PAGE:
Starting Lyles’ service clock in a lost season might seem suspect, but there is something to be said for showing the fan base the dim light at the end of the tunnel, even one whose terminus the team might not reach for a few more years. From a developmental standpoint, Lyles probably has less to lose from a premature promotion than the typical prospect his age, since he already has four viable pitches and the poise and pitching savvy of a hoarier hurler.
Arms aren’t forever, and since Lyles’ might already be approaching its ceiling, keeping him on the farm while the big club’s rotation reels might not have been the best thing for his career. Whether it would have been the best thing for the Astros is open to debate, but perhaps new owner Jim Crane is willing to foot the future bills for an early glimpse of one of his few exciting individual assets. Brad Mills’ comment that Lyles could stick around “for two starts or 20 years” indicates that neither arbitration nor competition from the likes of Rodriguez will stand in Lyles’ way if the righty has a smooth transition to Texas.
The Mets didn’t suffer as greatly as they might have in Pagan’s absence, as Jason Pridie—who “projects to be an offensive zero in the majors,” according to Baseball Prospectus 2011—hit .233/.313/.407 at the position, which qualifies as above average for the league, let alone the position, in these trying times for batters.
The Mets could use a dose of defense—they currently rank 25th in the majors in defensive efficiency—but replacing Pridie with Pagan might not move the needle much. As good as Pagan is in the field—his 10-FRAA performance in center last season contributed to a five-WARP season—Pridie is no slouch with the leather, either. FRAA considered him an asset in center at Triple-A, and the Mets thought enough of his fly-catching to sit Willie Harris in his favor. Pagan should outhit Pridie by a significant margin going forward, and Pridie makes for a better defensive replacement than Scott Hairston, so this is still an upgrade, if not one that is likely to make the Mets into fearsome fielders in one fell swoop.
Poor Pat Misch has been designated for assignment twice already this season, which is more or less how life as a finesse lefty goes. In seven innings, Misch has already walked as many as he did in 37 2/3 frames last season, which also has something to do with his all-expenses-paid trips to Buffalo.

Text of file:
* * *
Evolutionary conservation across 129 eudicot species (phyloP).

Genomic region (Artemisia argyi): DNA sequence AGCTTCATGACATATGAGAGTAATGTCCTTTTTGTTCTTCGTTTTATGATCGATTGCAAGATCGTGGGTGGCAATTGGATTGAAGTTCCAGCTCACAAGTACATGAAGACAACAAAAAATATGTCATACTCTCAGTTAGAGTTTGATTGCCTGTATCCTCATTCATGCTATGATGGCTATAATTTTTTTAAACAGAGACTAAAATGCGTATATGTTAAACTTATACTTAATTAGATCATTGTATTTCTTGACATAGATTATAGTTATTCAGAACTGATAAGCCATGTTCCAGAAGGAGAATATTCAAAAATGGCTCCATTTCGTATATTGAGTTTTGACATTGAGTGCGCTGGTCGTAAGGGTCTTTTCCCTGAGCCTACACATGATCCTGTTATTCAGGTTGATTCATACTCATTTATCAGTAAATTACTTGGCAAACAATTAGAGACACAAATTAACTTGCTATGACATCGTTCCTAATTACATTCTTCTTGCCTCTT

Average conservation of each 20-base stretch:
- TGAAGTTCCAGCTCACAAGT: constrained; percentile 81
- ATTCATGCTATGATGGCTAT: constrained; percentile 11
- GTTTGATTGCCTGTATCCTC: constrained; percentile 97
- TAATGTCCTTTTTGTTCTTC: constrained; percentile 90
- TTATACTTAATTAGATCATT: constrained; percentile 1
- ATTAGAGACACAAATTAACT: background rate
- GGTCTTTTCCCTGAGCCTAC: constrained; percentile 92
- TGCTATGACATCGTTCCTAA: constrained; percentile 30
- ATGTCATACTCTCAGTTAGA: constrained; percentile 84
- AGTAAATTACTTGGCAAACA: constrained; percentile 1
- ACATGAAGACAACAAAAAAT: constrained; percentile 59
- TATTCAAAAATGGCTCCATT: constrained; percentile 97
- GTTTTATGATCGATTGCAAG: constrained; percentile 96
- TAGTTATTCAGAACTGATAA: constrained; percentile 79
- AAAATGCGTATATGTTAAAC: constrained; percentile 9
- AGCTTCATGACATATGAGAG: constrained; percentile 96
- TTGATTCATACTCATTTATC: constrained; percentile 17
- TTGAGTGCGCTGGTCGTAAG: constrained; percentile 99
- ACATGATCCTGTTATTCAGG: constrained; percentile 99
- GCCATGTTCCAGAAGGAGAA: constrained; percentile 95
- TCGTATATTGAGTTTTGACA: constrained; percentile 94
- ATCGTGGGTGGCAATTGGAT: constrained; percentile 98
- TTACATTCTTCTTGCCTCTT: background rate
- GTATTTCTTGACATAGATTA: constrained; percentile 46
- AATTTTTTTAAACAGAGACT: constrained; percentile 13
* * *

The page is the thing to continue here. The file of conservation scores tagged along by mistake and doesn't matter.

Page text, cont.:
Scott Podsednik assigned to Lehigh Valley IronPigs (Triple-A) from Philadelphia Phillies. [5/28]
With Shane Victorino disabled by a hamstring strain, the Phillies signed Podsednik, who had requested his release from the Blue Jays organization. The Phillies have primarily been playing John Mayberry Jr. in center, so there might have been room for an upgrade, but Victorino is already on a minor-league rehab assignment and could be activated as early as Friday, so whatever window of opportunity the Podfather might have had here may have already closed.
Podsednik curiously declined his side of a $2 million mutual option after last season and signed a minor-league deal with Toronto, posting a .254/.365/.352 line in Triple-A after recovering from a recurrence of the plantar fasciitis he suffered from last season. He’s probably closer to a fourth-outfielder job with Philly than he was with the Jays, but this is still purely a depth move. The light-hitting outfielder is rapidly approaching the point at which he’ll be better known for his nuptials with Lisa Dergan than for his athletic endeavors. If there’s any consolation (aside from the obvious perks of marriage to a model), it’s that Dergan dated Michael Bay before plighting her troth with Podsednik, which ensures that no matter how bad he gets at baseball, he won’t have been the least critically acclaimed guy in her life.
Contreras started the season as the Phillies’ closer, converting all five of his attempts, but in his absence, Ryan Madson finally took firm possession of the job, going 12-for-12 and otherwise extending his string of several fine seasons in relief for the Phillies. Madson is the rare reliever who’s managed to stick around in the same bullpen for a long stretch of time—in his ninth season, he’s the third-longest-tenured Phillie, behind only Jimmy Rollins and Chase Utley—and he’s accomplished that feat while thumbing his nose at the notion that relievers are nothing if not fungible, eschewing even a single subpar campaign (aside from 2006, which he mostly spent as a starter).
One would think that Madson would have worked his way up to the highest-leverage outings before now, but save for a stretch in 2009, he was buried in the setup zone, which is sort of like the friend zone, except even harder to escape. Madson played second fiddle to some inferior pitchers during his run as a fireman in non-save situations, so it’s nice to see him get his shot at a big payday after this season, as well as a bigger profile on the national stage. The timing of the injury was tough luck for Contreras, who returns to the setup role in which he excelled last season, but few pitchers have managed to keep racking up saves near (or beyond) the age of 40, and Contreras is no Mariano Rivera or Trevor Hoffman.
Activated OF Brandon Belt. [5/26]